This topic, viewed historically, is so huge that I have not even tried to adequately link all the relevant web pages. It is easy to Google them up by the hundreds. However, I would like to acknowledge my discussions with the JavaFX graphics library designers, including Per Bothner, who detailed to me their frustrations in programming in Java to modern GPUs–a series of brick wall encounters which are a telling repeat of the frustrations of the numerics community. I also appreciate the eloquent plea for JVM value types by Ben Hutchison, almost four years ago.

So, who wants to hack up an explicitly unboxing javac and/or JVM? I offer the mlvm repository as a home for the work.

[Added 2/05/2014:] Martin Buchholz recently dug up an set of design notes by James Gosling from the aforesaid 15 years ago. It is no accident that they have a resemblance to the current note.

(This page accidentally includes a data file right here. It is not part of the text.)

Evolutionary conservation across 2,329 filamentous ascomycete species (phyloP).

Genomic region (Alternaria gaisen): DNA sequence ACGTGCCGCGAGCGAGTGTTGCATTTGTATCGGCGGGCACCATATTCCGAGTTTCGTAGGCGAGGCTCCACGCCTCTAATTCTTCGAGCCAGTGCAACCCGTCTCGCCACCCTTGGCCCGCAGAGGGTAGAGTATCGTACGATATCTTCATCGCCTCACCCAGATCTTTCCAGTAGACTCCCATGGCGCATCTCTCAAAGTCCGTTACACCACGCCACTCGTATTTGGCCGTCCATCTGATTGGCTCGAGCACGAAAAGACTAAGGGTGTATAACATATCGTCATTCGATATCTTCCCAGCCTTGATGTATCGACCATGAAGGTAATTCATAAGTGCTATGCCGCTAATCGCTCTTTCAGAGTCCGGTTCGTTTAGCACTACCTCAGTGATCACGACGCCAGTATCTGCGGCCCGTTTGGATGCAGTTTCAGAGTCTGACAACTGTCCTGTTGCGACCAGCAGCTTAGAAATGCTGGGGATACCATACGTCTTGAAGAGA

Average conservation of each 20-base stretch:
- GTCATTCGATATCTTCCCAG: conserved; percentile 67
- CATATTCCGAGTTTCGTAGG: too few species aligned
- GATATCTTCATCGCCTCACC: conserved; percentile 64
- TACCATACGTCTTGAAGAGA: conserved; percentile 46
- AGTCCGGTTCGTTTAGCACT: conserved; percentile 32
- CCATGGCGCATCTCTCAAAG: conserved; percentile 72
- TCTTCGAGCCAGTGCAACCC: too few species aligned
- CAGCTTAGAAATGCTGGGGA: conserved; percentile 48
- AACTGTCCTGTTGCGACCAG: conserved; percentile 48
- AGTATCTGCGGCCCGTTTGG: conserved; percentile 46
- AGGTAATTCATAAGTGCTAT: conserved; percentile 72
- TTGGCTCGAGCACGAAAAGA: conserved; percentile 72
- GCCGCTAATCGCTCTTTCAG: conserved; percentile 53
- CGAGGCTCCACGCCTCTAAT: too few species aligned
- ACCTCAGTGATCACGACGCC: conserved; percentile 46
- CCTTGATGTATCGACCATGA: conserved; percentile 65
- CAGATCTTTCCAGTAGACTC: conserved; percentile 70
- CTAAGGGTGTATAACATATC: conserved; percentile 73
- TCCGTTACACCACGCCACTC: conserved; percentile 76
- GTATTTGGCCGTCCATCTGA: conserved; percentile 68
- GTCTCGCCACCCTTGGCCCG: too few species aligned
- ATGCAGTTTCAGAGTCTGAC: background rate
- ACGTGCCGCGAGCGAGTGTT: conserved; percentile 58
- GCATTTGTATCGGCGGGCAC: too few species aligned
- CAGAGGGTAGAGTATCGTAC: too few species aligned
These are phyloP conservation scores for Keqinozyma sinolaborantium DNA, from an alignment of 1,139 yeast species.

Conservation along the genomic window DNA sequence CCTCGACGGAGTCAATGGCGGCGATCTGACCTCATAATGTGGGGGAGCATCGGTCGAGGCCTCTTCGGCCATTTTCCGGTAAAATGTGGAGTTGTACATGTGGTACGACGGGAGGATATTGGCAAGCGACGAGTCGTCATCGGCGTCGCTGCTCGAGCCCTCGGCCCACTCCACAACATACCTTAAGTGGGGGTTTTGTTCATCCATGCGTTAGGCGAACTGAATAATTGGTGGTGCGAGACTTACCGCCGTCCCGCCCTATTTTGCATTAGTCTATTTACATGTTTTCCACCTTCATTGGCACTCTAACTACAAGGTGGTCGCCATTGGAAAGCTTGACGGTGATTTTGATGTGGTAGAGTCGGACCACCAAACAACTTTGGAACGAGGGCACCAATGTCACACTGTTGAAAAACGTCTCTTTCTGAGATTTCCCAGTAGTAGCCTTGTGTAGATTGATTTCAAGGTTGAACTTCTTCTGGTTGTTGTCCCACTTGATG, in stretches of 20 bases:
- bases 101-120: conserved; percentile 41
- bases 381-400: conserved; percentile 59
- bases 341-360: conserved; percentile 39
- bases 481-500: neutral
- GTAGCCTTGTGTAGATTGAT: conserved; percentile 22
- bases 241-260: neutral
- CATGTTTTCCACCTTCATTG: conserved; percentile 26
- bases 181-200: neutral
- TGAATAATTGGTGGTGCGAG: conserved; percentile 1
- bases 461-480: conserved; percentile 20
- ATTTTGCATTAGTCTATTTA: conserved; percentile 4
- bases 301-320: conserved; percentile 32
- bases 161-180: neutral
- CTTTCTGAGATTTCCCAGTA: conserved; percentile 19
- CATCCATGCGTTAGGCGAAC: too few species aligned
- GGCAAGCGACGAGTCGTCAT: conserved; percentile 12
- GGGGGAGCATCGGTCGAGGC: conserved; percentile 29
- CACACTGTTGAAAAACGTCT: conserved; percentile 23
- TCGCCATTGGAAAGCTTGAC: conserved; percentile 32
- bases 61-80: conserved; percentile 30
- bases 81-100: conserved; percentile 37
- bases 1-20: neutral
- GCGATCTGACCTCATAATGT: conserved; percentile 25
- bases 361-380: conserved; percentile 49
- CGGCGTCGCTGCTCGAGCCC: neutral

Watch the OpenJDK project, including the JEP page for more information on value objects and other initiatives.

[Added 2/07/2014:] Sam Umbach pointed out some inconsistencies in the use of the private access modifier; thanks Sam! Some of them came from the fact that I couldn’t decide (while writing the post) whether value type fields should always be public. On the “pro” side, the value would be structurally transparent, a mainly esthetic advantage. On the “con” side, the value would be insecure. Result: Values should be allowed to have private fields, and the amended post reflects this everywhere.

I also fixed some broken links, due to my misuse of Markdown. (And Markdown and Smartypants are lovely things.)